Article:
CA seeks additional funding for universal service fund

Attaining a nationwide coverage for telecommunications services will cost much more than the resources in place to meet the course according to the Communications Authority (CA).

The Universal Service Fund (USF) initiative that serves to reach this purpose is currently starved off Sh4.4 billion with the regulator struggling to achieve nationwide coverage.

In the realization of the prevailing financial deficit, the CA has outlined plans to engage a number of different stakeholders including individuals, foreign governments and donors in an effort to integrate them into the USF driven undertaking.

Speaking during a stakeholders meeting on Monday, Universal Service Advisory Council Chairperson Catherine Ngahu said the authority is considering the incorporation of alternative funding mechanisms to attain the required funding for the program.

“We are looking to partner with other stakeholders who are interested in the initiative so as to improve the speed at which we raise funds and implement projects. This takes time, even the government is not able to raise all the money they want,” she said.

According to the industry regulator, it will cost close to Sh250 billion until 2023 to fund the kitty and deliver on improving connectivity across the country.

The CA said there exists quite a number of other challenges affecting the implementation of the fund’s mandate including insecurity in marginalized regions in the country and the in-accessibility of remote areas due to a combination of depressed infrastructure and extreme weather elements.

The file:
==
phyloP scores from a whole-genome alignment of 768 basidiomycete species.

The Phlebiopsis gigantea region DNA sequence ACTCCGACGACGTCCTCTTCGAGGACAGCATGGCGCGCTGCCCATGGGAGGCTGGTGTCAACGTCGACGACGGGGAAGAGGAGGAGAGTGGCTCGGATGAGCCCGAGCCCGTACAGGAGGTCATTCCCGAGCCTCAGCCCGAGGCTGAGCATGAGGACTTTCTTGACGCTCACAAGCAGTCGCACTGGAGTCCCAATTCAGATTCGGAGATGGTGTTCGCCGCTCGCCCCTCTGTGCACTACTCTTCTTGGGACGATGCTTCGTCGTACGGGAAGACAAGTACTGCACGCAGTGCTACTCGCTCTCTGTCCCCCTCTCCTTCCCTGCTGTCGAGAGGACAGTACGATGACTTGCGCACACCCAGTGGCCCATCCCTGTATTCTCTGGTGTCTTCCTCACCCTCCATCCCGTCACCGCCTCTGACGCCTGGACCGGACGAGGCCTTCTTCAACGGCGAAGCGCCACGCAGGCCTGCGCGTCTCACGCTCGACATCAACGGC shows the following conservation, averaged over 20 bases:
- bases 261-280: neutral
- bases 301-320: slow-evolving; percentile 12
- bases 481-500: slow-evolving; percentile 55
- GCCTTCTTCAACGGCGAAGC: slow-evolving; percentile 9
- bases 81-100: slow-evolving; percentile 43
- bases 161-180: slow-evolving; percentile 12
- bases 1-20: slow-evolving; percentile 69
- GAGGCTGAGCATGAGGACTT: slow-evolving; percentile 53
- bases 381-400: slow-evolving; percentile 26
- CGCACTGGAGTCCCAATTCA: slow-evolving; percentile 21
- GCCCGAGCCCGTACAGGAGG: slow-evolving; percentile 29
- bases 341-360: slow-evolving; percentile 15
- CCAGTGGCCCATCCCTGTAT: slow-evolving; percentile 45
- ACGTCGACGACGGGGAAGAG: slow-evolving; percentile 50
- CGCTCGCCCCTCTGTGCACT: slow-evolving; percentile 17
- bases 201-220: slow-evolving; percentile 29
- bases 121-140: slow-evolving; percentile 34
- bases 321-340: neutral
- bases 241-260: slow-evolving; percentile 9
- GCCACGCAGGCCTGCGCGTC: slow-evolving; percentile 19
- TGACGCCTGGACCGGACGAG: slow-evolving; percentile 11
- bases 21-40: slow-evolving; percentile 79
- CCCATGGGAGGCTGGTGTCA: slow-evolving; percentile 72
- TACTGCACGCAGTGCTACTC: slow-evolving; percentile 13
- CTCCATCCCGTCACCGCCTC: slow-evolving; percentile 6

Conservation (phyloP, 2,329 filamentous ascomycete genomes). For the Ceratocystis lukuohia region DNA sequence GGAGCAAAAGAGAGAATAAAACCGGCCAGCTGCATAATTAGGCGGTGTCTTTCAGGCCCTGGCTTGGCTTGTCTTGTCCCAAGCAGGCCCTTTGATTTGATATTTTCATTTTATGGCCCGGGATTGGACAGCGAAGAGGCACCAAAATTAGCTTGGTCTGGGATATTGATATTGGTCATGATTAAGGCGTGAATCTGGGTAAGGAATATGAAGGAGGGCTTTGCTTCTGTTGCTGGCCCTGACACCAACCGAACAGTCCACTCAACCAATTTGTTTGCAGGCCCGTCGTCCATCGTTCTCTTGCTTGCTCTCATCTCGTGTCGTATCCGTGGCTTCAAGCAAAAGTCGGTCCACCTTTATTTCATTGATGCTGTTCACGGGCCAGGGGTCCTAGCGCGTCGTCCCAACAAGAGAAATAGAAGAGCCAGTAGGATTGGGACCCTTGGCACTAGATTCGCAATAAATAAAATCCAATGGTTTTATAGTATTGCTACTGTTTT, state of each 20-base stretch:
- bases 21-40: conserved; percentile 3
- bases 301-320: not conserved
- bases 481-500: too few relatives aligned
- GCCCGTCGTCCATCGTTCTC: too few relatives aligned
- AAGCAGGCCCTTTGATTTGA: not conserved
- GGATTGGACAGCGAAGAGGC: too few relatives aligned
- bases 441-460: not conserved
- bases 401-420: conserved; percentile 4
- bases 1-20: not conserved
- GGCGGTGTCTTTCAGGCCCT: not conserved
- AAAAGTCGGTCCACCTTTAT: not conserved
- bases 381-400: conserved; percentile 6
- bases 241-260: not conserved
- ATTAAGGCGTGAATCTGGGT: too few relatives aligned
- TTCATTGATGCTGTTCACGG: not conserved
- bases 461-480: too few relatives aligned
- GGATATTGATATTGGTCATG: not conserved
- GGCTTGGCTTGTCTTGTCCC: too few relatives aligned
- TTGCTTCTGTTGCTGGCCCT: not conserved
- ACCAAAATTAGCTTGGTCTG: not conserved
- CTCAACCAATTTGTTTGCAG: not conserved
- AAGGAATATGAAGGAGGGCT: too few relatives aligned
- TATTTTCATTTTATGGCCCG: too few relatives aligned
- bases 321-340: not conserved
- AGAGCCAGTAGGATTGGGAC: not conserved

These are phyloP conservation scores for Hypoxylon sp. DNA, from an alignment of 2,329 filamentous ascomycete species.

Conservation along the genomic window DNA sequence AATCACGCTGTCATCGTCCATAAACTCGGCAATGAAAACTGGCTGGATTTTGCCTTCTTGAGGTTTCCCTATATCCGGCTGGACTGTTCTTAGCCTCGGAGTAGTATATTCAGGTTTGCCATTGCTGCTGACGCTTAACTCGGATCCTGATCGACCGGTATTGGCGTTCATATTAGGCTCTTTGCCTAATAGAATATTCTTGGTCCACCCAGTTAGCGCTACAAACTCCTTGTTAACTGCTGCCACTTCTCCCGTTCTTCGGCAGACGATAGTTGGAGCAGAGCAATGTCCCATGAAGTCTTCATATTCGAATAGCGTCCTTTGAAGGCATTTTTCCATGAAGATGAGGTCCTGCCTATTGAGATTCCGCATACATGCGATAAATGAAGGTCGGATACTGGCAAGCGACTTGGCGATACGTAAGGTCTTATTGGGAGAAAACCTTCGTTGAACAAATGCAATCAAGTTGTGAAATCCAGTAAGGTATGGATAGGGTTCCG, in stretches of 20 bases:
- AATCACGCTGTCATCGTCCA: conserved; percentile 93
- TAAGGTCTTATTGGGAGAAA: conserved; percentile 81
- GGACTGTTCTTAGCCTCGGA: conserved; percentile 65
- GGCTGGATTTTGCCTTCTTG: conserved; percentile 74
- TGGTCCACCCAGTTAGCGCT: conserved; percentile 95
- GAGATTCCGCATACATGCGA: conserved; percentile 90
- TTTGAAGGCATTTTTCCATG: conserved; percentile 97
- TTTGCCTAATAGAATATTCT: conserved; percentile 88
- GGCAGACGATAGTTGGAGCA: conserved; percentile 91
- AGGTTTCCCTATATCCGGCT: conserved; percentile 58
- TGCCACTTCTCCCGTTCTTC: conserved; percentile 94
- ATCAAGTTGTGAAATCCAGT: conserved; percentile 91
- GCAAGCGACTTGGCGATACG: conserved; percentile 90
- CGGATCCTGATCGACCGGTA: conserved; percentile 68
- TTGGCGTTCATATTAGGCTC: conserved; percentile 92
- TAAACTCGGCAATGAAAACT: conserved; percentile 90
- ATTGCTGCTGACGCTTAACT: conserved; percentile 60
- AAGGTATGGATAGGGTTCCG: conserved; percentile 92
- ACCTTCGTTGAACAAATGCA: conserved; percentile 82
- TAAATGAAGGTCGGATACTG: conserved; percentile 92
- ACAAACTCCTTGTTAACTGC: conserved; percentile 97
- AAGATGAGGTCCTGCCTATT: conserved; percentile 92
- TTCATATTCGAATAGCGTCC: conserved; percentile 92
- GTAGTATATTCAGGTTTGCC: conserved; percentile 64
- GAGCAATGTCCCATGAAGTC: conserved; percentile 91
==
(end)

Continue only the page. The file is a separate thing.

Moreover, a presidential directive to handover the funding unit to the Office of the Director of Criminal Investigations (DCI) for use in the cybercrime war has presented its set of challenges to the CA.

The authority has however outlined that discussions are underway to ensure that the resolution of the matter.

Communication Authority chairman Ngene Gituku said he was confident that his institution would overcome the prevailing challenges and reach the USF desired goal of national wide coverage for telecommunications services in the shortest time possible.

“This is long journey but I think that everybody is geared to making sure that we have access to the entire country at the end of the day. However, there will be issues. Initially we were taking of an approximation of 70 years but now we see it may not take that long but it won’t be easy either,” he said.

National wide coverage of telecommunications services will mean reaching out to the close to 2.7 million citizens who are currently underserved lacking even the basic voice services.